Record Quest: Missouri

The entry sign as you drive into the modest farmyard reveals the priorities of the landowners. A big gobbler is carved in one side of the log, and a thumper whitetail on the other.
Dave Forbes, on the right in his go-everywhere golf cart, is the co-CEO of Hunter's Specialties out of Cedar Rapids, Iowa. If you're a hunter, you're familiar with the company's iconic white-and-yellow packaging, and products as diverse as wildlife calls to scent-killing spray to food-plot seeds to camouflage tape.
Everything is done to perfection here, from the food plots to the bow range. As we drove in the yard at dark, I mistook the 3-D targets for a herd of impressive bucks. The range, with dozens of block and life-size targets from 10 to 60 yards, was a great way to tune pins and ensure my bow was shooting true.
The farm covers about 1,000 acres of rolling hills and productive stream bottoms. There is no livestock here, and no commodity grain production. Fields are cultivated with deer in mind, and food plots are planted to HS's Vita-Rack blends. HS scientist Dave Fuhr holds up a choice turnip.
Fuhr enhances a lick with a dose of Vita-Rack 26, a blend of minerals and food-grade vitamins that enhance whitetail nutritional systems.
Here's a lick site I found returning from one of my stands. Notice how well-used the site is, with the deer literally eating a hole in the ground to get every bit of the supplement.
Forbes and Fuhr are developing a next-generation remote camera. This model features an infrared light that illuminates the field of view out to 200 yards, and a solar-powered power plant provides juice for a broadband transmitter that sends HD video to a server. The footage is able to be viewed from anywhere you can get an internet connection.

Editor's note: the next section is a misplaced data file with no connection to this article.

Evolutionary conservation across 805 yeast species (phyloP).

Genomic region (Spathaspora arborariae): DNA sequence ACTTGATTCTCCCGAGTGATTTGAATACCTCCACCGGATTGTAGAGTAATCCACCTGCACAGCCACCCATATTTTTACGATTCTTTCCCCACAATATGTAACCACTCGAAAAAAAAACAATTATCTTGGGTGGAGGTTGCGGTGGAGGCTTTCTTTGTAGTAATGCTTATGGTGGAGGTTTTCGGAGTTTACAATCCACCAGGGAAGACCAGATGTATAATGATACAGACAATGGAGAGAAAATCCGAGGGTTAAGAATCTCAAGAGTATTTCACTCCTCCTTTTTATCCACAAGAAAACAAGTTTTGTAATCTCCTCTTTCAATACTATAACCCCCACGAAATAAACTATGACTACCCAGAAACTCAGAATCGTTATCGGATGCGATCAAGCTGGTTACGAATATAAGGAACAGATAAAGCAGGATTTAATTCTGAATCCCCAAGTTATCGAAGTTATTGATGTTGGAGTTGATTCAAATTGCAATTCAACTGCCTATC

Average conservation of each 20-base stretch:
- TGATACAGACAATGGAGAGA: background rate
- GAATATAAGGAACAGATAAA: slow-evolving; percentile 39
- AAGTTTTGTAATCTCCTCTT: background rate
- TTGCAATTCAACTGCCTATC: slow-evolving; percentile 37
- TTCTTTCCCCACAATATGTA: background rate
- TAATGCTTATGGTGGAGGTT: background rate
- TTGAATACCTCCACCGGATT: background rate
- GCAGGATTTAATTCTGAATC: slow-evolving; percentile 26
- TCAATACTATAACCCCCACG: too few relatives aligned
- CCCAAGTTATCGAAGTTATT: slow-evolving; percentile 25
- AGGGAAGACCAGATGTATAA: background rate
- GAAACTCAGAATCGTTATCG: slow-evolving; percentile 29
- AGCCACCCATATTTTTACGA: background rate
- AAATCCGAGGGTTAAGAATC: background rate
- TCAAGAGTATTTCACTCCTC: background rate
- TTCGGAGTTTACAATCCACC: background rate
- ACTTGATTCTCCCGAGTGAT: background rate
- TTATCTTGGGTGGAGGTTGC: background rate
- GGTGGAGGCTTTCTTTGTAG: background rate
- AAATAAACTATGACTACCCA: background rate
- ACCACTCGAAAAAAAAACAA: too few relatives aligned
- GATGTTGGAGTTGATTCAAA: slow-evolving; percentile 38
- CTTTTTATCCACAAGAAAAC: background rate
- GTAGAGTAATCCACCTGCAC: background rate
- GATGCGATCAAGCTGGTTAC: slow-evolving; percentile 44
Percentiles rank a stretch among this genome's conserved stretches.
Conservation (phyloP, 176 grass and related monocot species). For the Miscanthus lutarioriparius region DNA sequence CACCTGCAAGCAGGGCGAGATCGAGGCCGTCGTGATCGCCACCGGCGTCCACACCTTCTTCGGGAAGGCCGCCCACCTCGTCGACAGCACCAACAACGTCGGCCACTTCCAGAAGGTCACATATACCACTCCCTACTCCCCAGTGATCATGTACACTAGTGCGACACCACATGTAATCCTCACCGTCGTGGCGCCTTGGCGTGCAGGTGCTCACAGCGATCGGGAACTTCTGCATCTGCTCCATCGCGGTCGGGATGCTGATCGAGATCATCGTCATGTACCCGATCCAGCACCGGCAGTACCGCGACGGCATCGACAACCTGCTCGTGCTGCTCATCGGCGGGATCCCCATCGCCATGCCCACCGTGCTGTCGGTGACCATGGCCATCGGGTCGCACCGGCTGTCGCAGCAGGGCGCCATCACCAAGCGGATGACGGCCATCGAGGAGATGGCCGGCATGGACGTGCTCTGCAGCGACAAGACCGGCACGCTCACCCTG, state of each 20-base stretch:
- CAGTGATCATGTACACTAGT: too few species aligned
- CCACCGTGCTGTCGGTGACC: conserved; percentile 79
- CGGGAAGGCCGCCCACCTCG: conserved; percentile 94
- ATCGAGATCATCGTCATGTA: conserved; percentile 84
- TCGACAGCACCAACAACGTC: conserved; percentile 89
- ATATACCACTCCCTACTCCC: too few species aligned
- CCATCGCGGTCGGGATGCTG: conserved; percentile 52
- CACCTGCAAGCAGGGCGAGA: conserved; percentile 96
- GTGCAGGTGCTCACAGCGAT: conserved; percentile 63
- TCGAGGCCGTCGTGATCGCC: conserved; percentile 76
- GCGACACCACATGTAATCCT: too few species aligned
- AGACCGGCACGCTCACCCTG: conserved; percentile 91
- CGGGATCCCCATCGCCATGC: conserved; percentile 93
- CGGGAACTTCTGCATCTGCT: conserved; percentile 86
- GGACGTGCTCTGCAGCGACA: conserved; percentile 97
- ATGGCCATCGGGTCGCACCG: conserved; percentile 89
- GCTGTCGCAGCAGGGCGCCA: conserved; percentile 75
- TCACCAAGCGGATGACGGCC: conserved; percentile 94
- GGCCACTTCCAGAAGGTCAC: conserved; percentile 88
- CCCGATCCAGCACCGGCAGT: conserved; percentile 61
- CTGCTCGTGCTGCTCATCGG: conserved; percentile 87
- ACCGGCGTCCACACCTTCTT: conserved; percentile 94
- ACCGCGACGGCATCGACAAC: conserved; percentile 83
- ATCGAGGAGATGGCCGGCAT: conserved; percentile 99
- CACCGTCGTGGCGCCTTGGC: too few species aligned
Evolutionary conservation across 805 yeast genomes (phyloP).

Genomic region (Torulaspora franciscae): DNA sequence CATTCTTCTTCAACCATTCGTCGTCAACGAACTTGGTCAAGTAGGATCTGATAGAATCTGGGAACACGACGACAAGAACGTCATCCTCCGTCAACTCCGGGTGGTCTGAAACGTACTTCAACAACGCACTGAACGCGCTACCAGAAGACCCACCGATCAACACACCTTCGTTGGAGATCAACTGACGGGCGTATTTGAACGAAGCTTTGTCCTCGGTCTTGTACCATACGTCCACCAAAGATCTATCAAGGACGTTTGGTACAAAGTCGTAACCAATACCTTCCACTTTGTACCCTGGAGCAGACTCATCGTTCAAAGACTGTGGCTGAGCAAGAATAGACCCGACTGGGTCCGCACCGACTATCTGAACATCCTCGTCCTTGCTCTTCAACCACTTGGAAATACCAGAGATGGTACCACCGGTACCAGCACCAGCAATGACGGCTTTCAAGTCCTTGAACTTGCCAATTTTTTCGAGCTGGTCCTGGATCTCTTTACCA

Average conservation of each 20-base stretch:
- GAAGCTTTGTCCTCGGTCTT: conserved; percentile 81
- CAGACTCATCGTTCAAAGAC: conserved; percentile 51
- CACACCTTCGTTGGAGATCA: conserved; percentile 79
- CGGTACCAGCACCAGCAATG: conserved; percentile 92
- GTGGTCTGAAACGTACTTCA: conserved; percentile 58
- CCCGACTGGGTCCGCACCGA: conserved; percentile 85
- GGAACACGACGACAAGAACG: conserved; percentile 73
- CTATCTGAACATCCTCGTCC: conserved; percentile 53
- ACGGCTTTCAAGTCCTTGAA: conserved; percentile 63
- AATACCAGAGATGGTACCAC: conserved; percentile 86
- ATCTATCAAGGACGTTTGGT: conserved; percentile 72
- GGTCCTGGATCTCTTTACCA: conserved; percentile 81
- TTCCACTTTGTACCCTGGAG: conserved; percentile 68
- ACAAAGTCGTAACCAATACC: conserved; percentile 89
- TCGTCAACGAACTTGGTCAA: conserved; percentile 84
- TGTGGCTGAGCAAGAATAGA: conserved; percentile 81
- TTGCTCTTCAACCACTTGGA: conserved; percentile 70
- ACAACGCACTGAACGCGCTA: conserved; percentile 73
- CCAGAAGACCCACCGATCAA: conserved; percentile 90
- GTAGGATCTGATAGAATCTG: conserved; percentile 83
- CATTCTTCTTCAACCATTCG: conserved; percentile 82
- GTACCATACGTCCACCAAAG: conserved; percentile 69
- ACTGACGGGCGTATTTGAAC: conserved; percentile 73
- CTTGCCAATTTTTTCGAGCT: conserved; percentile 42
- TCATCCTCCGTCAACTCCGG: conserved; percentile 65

With all the deer-centric technology on C and D Farms, the neighbors are pretty traditional. This is Amish country, and we see almost as many horse-drawn buggies on the highways as four-wheel-drive pickups.
The hunting world comes to Dave Forbes with new products. While I was at the farm, the marketing folks at Tomberlin, a new electric vehicle with plenty of appeal for hunters, paid a call to show off their new Vanish 4x4. Here, David Turner shows us the vehicle's features.
While Turner was preparing to take the Vanish for a spin, a horse and buggy clopped past on the highway. A meeting of the old and new.
Of course, I'm here to hunt deer, and I know a little bit about this corner of the world. I grew up on a farm about 60 miles to the northwest of here, and everything from the terrain to the vegetation to some of the more humble human dwellings is familiar to me.
I'm hunting with Mark Melotik of Bowhunting World, and we both are experimenting with scent-covering technology. I tell Mark that his "natural-earth" wafer on his head looks like it is a receiver for alien radio transmissions.
Dave Forbes insists that we wear six scent wafers, three each of cedar and natural earth. We are fully engaged in scent control, taking a shower before each morning and evening sit, and washing our clothes after each hunt in scent-controlling detergent. Part of my job here is to see if scent control really works.
Dave has around 50 tree stands set up on his property. Many are well camouflaged in the branches of grand trees, like this white oak.
Every lock-on ladder is accompanied by a safety rope, and each rope has a Prussic knot tied to it. The idea of the Prussic is simple. It's a sliding choke knot. You clip your safety harness into the sliding knot, and move the knot up the safety rope as you climb. That way, even if you slip off the ladder, the knot will tighten and arrest your fall.
The view from one of many seats I graced during my week in Missouri.
This stand overlooks two food plots. To one side, a sprawling clover field.
On the other side, a luxurious winter forage plot.
A good hour before sunset the deer start feeding out of the timber and into the food plots. In all, I spy over 100 deer in this tight creek valley.
Unfortunately, I didn't kill a buck here. I saw plenty of good deer, and nearly drew on a heavy 4x4 that walked to 60 yards before turning away. The scent-control efforts apparently worked because he arrived from dead downwind. But all I came away with is an invitation to return to C and D Farms next year. I'll be here.

At Dave and Carmen Forbes' north Missouri farm, the land is managed for deer, and an invitation to hunt here is the equivalent of winning the whitetail lottery. OL's hunting editor, Andrew McKean, was recently there to test his luck.